“A cycle of heroes…who will fight to defend this city with every fiber of their being.”
Season seven of Arrow has been one of the more frustratingly up-and-down affairs as I have seen in a genre show. While it had a promising start, somewhere around the midpoint, things started to unravel. Much of the care taken developing some of the earlier themes disappeared, replaced by a rushed, almost careless advancement of an uninteresting story arc that overshadowed what made this show so fun in the beginning; it’s characters. “You Have Saved This City” falls into that same trap, albeit in a reverse order, where both the Emiko Queen and flash forward story arcs are completed with all the grace of a toddler wrapping a Christmas present while the last twenty minutes display some of the best emotional character moments every produced in the series’ seven-year history.
Stop me if you heard this one before, but thanks to Emiko doing a job better than most villains, the team is once again in the crosshairs of the SCPD. This makes their attempts to stop Emiko from releasing the Cygnus virus a bit of a chore as, during the first instance of the virus release, they have to battle with recalcitrant civilians that believe they are the enemy (thanks to some fake news identifying them as terrorists) and the police.
Thankfully, they get a boost from two former members in Curtis and Laurel as well as one surprise ally in Ben Turner/Bronze Tiger. With Curtis and Felicity working the controls, they track down the primary switch for the Cygnus release and stop it while Oliver makes it his mission to break his family’s cycle of violence and prove that Emiko can, in fact, be redeemed.
Unfortunately, what should have been a hard-hitting and emotional confrontation between Oliver and his half-sister feels more like plotline: interrupted. The face-off between Queens starts off well enough but Emiko never really gets a chance to fight through her emotional uncertainties. Though it seems as if Oliver’s heartfelt words (Stephen Amell does do a wonderful job here) any type of resolution is cut short when Virgil and the Ninth Circle newcomer Beatrice, along with a score of goons, attack the pair. With no satisfactory conclusion to their conversation, Oliver and Emiko fighting together ring extremely hollow. As does Emiko’s death at the hands of Beatrice. Though she never got a chance at redemption, Emiko warns Oliver that he must put his family in hiding, lest the Ninth Circle track them down. And with that, she dies. Oh, what could have been.
But whereas the first half of the finale stumbled on so many levels, the second half (or third to be exact) performs as if it was written by an entirely different person. I’m not sure if the news on Arrow ending next season came before they started filming this finale, but the emotional weight of the final 15 minutes of the show encompassed everything good about this series over the years. Not only do we get a payoff for the earlier flash forwards mentioning the Mark of Four (Courage, Compassion, Selflessness, Loyalty), but each of our characters get to say a proper goodbye to Oliver and Felicity. Diggle is the last one to leave them, helping the couple settle into their new life away from Star City. The montage of Mia’s birth and the former vigilantes making a life as new parents tugs at the heartstrings.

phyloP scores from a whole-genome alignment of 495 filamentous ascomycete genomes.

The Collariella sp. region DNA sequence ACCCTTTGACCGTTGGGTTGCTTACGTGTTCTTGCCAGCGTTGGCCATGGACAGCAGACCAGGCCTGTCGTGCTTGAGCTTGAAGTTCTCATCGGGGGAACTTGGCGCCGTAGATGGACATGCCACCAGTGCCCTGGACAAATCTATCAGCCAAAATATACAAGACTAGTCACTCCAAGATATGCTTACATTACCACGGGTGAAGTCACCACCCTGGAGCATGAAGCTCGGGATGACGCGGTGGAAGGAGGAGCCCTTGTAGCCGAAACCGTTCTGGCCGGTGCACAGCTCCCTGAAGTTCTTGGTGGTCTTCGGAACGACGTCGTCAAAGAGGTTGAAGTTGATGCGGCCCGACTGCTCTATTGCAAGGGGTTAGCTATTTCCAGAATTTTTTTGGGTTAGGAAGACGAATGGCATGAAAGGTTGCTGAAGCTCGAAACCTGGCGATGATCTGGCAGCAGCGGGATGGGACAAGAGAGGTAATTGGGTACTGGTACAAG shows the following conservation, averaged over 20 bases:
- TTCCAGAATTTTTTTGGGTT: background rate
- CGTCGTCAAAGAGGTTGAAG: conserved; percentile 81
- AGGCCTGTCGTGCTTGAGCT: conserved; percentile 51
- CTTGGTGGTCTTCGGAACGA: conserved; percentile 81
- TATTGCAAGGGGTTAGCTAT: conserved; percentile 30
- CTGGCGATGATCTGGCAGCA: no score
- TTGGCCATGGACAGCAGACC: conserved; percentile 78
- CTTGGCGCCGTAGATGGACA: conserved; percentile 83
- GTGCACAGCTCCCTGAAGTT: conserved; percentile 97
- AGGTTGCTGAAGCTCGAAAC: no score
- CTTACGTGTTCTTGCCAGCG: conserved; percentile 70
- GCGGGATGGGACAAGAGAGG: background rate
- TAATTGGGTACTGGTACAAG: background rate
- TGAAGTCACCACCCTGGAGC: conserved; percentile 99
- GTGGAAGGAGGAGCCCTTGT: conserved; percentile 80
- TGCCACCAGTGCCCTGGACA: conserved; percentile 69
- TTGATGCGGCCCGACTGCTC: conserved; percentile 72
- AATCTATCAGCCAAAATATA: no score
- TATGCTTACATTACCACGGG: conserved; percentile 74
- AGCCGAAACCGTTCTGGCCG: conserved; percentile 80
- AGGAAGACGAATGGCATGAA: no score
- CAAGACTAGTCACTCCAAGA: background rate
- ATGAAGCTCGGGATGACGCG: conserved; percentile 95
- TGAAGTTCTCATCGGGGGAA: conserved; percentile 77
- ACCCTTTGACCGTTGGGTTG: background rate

And then the Monitor arrives.
It’s no surprise that the Crisis on Infinite Earths storyline will play out during next year’s crossover but what does shock is that Oliver will pay the ultimate price to save Barry and Kara. This peek into this CW event adds even more gravitas to “You Have Saved This City”, as Oliver, with no complete explanation other than hinting at the deal he made with the Monitor, has to leave his family, never to return. His goodbye to Felicity hammers down on that emotional vein the writers failed to get with his confrontation with Emiko. Though next season is already scheduled for 10 episodes to officially wrap up Oliver’s story, the end to “You Have Saved This City” played out as one would expect of a series finale. Now that the why of Oliver’s end is written in stone, we only await the how.
- If there was ever a season finale that needed another 30 minutes to tell a cohesive story, look no further than this week’s episode. With such a contrast between the first and second halves of the episode, I almost want to rate each one separately. The first half resolving the story elements fell victim to the rushed nature that plagued the last several weeks while the emotional weight of our character moments was so brilliantly written and acted, one can almost forget the stumbles of the Emiko Queen/Ninth Circle storyline.
- While the flash forward was consistently the least interesting aspect of Season Seven, it had its moments. More than the present time, it seemed that the flash forwards suffered from hurried fight choreography. Granted, the crunch these weekly shows are under must absolutely be a strain to the choreography folks but that doesn’t excuse some of the mess prevalent in these action pieces. Though I never fully connected with the adult William, Mia, or any of the others, the Queen kids saying goodbye to Felicity was genuinely heartwarming. I’m not sure if this segment of the story will play any role in next season’s truncated broadcast, but having Felicity walk into the great beyond at the Monitor’s side to reunite with Oliver is, I believe, the proper capstone for a good idea that just never made the desired impact.